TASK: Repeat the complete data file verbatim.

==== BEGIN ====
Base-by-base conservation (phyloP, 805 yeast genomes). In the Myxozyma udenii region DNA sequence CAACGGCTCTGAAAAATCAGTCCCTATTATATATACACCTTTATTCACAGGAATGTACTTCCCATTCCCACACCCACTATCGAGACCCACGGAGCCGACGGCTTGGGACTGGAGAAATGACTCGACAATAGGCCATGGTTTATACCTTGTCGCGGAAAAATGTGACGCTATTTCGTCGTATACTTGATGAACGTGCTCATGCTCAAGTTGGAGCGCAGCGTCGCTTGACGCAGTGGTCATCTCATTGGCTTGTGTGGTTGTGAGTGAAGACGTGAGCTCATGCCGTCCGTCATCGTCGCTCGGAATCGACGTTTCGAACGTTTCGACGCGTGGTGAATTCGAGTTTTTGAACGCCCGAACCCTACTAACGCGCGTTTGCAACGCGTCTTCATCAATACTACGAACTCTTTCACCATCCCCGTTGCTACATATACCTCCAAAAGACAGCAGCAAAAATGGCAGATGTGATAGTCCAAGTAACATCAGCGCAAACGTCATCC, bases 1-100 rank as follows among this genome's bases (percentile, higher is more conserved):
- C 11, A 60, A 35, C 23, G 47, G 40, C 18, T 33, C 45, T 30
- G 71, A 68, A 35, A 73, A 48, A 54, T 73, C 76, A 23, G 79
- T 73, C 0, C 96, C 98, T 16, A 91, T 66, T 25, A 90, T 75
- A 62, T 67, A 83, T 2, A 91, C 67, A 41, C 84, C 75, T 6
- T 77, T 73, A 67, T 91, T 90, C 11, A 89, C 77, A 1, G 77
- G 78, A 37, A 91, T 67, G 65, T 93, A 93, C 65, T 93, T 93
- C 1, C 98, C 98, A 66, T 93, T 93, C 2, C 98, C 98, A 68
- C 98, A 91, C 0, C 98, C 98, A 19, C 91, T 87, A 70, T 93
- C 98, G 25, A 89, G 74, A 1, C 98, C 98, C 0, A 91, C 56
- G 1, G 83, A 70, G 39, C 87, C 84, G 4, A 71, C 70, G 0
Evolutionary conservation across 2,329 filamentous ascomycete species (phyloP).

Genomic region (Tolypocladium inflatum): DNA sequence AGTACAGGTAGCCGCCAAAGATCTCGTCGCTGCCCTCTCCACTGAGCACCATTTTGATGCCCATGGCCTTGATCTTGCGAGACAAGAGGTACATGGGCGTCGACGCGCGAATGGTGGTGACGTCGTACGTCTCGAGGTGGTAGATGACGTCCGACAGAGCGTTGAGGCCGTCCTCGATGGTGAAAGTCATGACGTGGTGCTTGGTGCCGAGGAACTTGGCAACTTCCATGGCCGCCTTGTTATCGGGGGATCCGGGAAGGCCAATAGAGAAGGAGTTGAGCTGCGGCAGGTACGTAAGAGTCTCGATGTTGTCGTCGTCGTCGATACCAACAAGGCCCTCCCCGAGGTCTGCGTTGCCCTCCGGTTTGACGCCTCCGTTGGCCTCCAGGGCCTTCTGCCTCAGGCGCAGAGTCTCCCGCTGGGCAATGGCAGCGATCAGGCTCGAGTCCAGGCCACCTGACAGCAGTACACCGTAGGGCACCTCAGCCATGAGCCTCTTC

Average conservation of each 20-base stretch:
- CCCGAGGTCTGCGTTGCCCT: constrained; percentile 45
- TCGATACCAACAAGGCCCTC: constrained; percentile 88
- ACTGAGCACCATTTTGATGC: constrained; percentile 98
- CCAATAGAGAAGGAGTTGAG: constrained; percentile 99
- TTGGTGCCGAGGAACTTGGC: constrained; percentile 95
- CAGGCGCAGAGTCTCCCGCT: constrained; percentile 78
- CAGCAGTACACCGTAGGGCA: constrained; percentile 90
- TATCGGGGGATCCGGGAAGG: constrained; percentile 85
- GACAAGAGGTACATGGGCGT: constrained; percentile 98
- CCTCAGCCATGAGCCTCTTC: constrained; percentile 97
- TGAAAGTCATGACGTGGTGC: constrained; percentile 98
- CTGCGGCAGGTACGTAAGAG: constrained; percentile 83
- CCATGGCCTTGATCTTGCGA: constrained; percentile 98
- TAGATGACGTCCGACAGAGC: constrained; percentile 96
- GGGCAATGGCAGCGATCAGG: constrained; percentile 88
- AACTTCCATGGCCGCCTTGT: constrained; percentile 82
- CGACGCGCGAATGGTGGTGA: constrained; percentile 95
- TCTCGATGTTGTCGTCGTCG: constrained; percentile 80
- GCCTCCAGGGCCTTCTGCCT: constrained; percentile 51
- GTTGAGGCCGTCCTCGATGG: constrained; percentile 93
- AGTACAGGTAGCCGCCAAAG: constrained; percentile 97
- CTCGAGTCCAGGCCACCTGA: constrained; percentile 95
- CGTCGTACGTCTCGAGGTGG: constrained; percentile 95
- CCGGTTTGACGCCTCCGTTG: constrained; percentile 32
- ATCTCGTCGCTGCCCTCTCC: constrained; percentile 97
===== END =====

Base-by-base conservation (phyloP, 805 yeast genomes). In the Myxozyma udenii region DNA sequence CAACGGCTCTGAAAAATCAGTCCCTATTATATATACACCTTTATTCACAGGAATGTACTTCCCATTCCCACACCCACTATCGAGACCCACGGAGCCGACGGCTTGGGACTGGAGAAATGACTCGACAATAGGCCATGGTTTATACCTTGTCGCGGAAAAATGTGACGCTATTTCGTCGTATACTTGATGAACGTGCTCATGCTCAAGTTGGAGCGCAGCGTCGCTTGACGCAGTGGTCATCTCATTGGCTTGTGTGGTTGTGAGTGAAGACGTGAGCTCATGCCGTCCGTCATCGTCGCTCGGAATCGACGTTTCGAACGTTTCGACGCGTGGTGAATTCGAGTTTTTGAACGCCCGAACCCTACTAACGCGCGTTTGCAACGCGTCTTCATCAATACTACGAACTCTTTCACCATCCCCGTTGCTACATATACCTCCAAAAGACAGCAGCAAAAATGGCAGATGTGATAGTCCAAGTAACATCAGCGCAAACGTCATCC, bases 1-100 rank as follows among this genome's bases (percentile, higher is more conserved):
- C 11, A 60, A 35, C 23, G 47, G 40, C 18, T 33, C 45, T 30
- G 71, A 68, A 35, A 73, A 48, A 54, T 73, C 76, A 23, G 79
- T 73, C 0, C 96, C 98, T 16, A 91, T 66, T 25, A 90, T 75
- A 62, T 67, A 83, T 2, A 91, C 67, A 41, C 84, C 75, T 6
- T 77, T 73, A 67, T 91, T 90, C 11, A 89, C 77, A 1, G 77
- G 78, A 37, A 91, T 67, G 65, T 93, A 93, C 65, T 93, T 93
- C 1, C 98, C 98, A 66, T 93, T 93, C 2, C 98, C 98, A 68
- C 98, A 91, C 0, C 98, C 98, A 19, C 91, T 87, A 70, T 93
- C 98, G 25, A 89, G 74, A 1, C 98, C 98, C 0, A 91, C 56
- G 1, G 83, A 70, G 39, C 87, C 84, G 4, A 71, C 70, G 0
Evolutionary conservation across 2,329 filamentous ascomycete species (phyloP).

Genomic region (Tolypocladium inflatum): DNA sequence AGTACAGGTAGCCGCCAAAGATCTCGTCGCTGCCCTCTCCACTGAGCACCATTTTGATGCCCATGGCCTTGATCTTGCGAGACAAGAGGTACATGGGCGTCGACGCGCGAATGGTGGTGACGTCGTACGTCTCGAGGTGGTAGATGACGTCCGACAGAGCGTTGAGGCCGTCCTCGATGGTGAAAGTCATGACGTGGTGCTTGGTGCCGAGGAACTTGGCAACTTCCATGGCCGCCTTGTTATCGGGGGATCCGGGAAGGCCAATAGAGAAGGAGTTGAGCTGCGGCAGGTACGTAAGAGTCTCGATGTTGTCGTCGTCGTCGATACCAACAAGGCCCTCCCCGAGGTCTGCGTTGCCCTCCGGTTTGACGCCTCCGTTGGCCTCCAGGGCCTTCTGCCTCAGGCGCAGAGTCTCCCGCTGGGCAATGGCAGCGATCAGGCTCGAGTCCAGGCCACCTGACAGCAGTACACCGTAGGGCACCTCAGCCATGAGCCTCTTC

Average conservation of each 20-base stretch:
- CCCGAGGTCTGCGTTGCCCT: constrained; percentile 45
- TCGATACCAACAAGGCCCTC: constrained; percentile 88
- ACTGAGCACCATTTTGATGC: constrained; percentile 98
- CCAATAGAGAAGGAGTTGAG: constrained; percentile 99
- TTGGTGCCGAGGAACTTGGC: constrained; percentile 95
- CAGGCGCAGAGTCTCCCGCT: constrained; percentile 78
- CAGCAGTACACCGTAGGGCA: constrained; percentile 90
- TATCGGGGGATCCGGGAAGG: constrained; percentile 85
- GACAAGAGGTACATGGGCGT: constrained; percentile 98
- CCTCAGCCATGAGCCTCTTC: constrained; percentile 97
- TGAAAGTCATGACGTGGTGC: constrained; percentile 98
- CTGCGGCAGGTACGTAAGAG: constrained; percentile 83
- CCATGGCCTTGATCTTGCGA: constrained; percentile 98
- TAGATGACGTCCGACAGAGC: constrained; percentile 96
- GGGCAATGGCAGCGATCAGG: constrained; percentile 88
- AACTTCCATGGCCGCCTTGT: constrained; percentile 82
- CGACGCGCGAATGGTGGTGA: constrained; percentile 95
- TCTCGATGTTGTCGTCGTCG: constrained; percentile 80
- GCCTCCAGGGCCTTCTGCCT: constrained; percentile 51
- GTTGAGGCCGTCCTCGATGG: constrained; percentile 93
- AGTACAGGTAGCCGCCAAAG: constrained; percentile 97
- CTCGAGTCCAGGCCACCTGA: constrained; percentile 95
- CGTCGTACGTCTCGAGGTGG: constrained; percentile 95
- CCGGTTTGACGCCTCCGTTG: constrained; percentile 32
- ATCTCGTCGCTGCCCTCTCC: constrained; percentile 97